Mindfulness Meditation is Neither “Easy” Nor “Hard”

Look at this meditator, photographed at the Portland Dharma Center.  Does what he is doing look easy?  Does it look hard?

I’ve written here before claiming that “Mindfulness Meditation is Simple!”  And, of course, I think there’s much merit to that argument, otherwise I wouldn’t have made it!

However, to put a finer point on the matter, it would be more accurate to say, “meditation is neither easy nor hard.”  That would seem to be a contradiction in terms, one of those paradoxes that sound Zen-like but may come across as unnecessarily confusing, mystifying, or even nonsensical.

However, experienced meditators would probably agree that there are ways in which meditation is very hard, and ways in which it is quite easy — and that the apparent contradiction between these represents an important aspect of the experience of meditation, and one that we would do well to get a handle on.

Mindfulness Meditation is easy because all it is, is sitting still and paying attention.  Paying attention, as Jon Kabat-Zinn says, “In a particular way: On Purpose, Non-Judgmentally, and in the Present Moment.”  It is not usually difficult to sit still, unless we are extremely agitated.  Even then, we may, with a little effort, sit relatively still.

It is not difficult either, in any given moment, to direct one’s attention to a particular source of stimulus (say, one’s breathing in and out).  This is the part about paying attention “On Purpose.”  Then it’s not actually difficult to take a step further, and return attention to the target stimulus every time our minds wander away from it.  Each return to the target of attention is actually accomplished rather easily.

So in what way is meditation “hard”?

That would be in the remaining part of Kabat-Zinn’s definition of mindfulness: “Non-Judgmentally, in the Present Moment.”  Let’s handle these two components separately.

“Non-Judgmentally”

This is really the hard part, but not as hard as it first appears.  We naturally have judgmental thoughts about just about everything; that is part of why we need to practice mindfulness!  So we tend to think that this instruction means, “Squash any judgmental thoughts until they go away!”  However, that’s not the instruction.  The correct instruction is, “Notice any judgmental thoughts, and hold them lightly, don’t take them too seriously.”  We do particularly well to notice and NOT take seriously our evaluations about our meditation, whether we are “good at it” or whether it is “working.”  The mind thinks meditation is supposed to take away and neutralize any negative experiences, but that is not the purpose of meditation.  The purpose of meditation is to separate from the mind and take it less seriously, so that we may live authentically.  How can we do that when we are taking the mind’s judgments ABOUT our meditation so seriously?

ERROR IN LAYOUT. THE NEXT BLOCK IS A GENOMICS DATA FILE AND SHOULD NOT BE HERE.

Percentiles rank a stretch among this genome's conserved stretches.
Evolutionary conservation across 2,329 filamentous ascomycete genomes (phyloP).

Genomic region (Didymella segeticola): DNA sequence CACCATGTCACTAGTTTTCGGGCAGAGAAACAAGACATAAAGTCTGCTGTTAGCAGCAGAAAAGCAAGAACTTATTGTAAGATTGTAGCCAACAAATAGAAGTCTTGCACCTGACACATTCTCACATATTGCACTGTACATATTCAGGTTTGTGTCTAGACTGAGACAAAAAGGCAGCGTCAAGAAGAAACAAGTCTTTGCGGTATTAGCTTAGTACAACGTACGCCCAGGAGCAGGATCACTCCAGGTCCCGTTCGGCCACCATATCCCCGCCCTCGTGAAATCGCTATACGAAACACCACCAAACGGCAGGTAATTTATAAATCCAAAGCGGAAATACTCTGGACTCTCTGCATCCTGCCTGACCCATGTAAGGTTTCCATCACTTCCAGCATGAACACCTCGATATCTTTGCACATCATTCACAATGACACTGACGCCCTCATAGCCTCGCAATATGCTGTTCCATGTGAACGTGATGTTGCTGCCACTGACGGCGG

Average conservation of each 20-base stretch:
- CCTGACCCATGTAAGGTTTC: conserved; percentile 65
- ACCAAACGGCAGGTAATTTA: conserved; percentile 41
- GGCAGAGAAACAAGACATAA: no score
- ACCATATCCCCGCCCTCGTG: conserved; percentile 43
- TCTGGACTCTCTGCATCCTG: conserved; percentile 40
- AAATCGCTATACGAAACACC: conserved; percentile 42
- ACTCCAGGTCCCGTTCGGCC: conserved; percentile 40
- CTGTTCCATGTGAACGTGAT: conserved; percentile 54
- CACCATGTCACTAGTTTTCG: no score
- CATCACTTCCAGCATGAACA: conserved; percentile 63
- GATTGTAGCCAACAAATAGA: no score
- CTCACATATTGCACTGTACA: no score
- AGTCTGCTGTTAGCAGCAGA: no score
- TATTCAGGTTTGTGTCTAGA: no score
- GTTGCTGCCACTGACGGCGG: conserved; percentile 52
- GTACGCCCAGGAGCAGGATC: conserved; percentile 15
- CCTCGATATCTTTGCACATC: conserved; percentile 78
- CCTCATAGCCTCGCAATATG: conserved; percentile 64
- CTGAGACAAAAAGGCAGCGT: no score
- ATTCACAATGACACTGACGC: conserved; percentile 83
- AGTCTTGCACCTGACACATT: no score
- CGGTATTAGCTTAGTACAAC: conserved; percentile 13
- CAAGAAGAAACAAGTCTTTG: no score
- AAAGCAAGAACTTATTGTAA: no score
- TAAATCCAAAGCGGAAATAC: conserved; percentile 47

So, some friction, some conflict in the mind, some apparent difficulty with meditation is manufactured in the mind, from this instruction to pay attention “Non-Judgmentally,” from the repeated injunction meditation teachers give us not to judge.  But what if having judgmental thoughts were okay?  What if we just focused on not taking them too seriously?  Anyhow, do they go away when we command ourselves not to judge?  I’m thinking not.

“In the Present Moment”

This instruction is particularly confusing to meditators, even ones who have been at it a long time, I think.  As a particularly clever and astute participant in one of our recent workshops said, “Aren’t we always in the present moment?”  And this is true: There is no other place to be but the present moment.

However, our minds THINK that we are elsewhere, sometimes.  There are times in which we lose contact with the present moment to some extent, and are immersed in an imaginary experience of the future or past, or some other hypothetical realm.  These are realms of “was,” “could,” “should,” “might have been,” “ought to be,” “ought not to have been,” and so forth.  These are the psychological states that Buddhist practitioners call ‘clinging.’

The true meditation instruction is to NOTICE when we have pretty much lost contact with the present moment, and then gently return our attention to stimuli that are actually present in this moment.  It is skillful and expedient to use some kind of bodily sensation (such as breathing), as an anchor, as a place to which we return when we notice we’ve wandered.

Now, since the tendency of the mind is to wander — OFTEN — to such hypothetical realms, to engage in thinking, we therefore frequently end up finding ourselves returning the attention again, and again, and again, and again to the point we’ve chosen as our focus for meditation (be it breath, body sensations, sound, or a mantra).  And then we get frustrated.  We think, “I SHOULD be able to do this BETTER than I’m doing it!”  That is how our minds manufacture the “difficulty” of meditation.  There is actually no difficulty there, but because we believe our judgmental thoughts so habitually, we have an experience of conflict, of difficulty.

So is meditation easy or hard?

Yes, it is.

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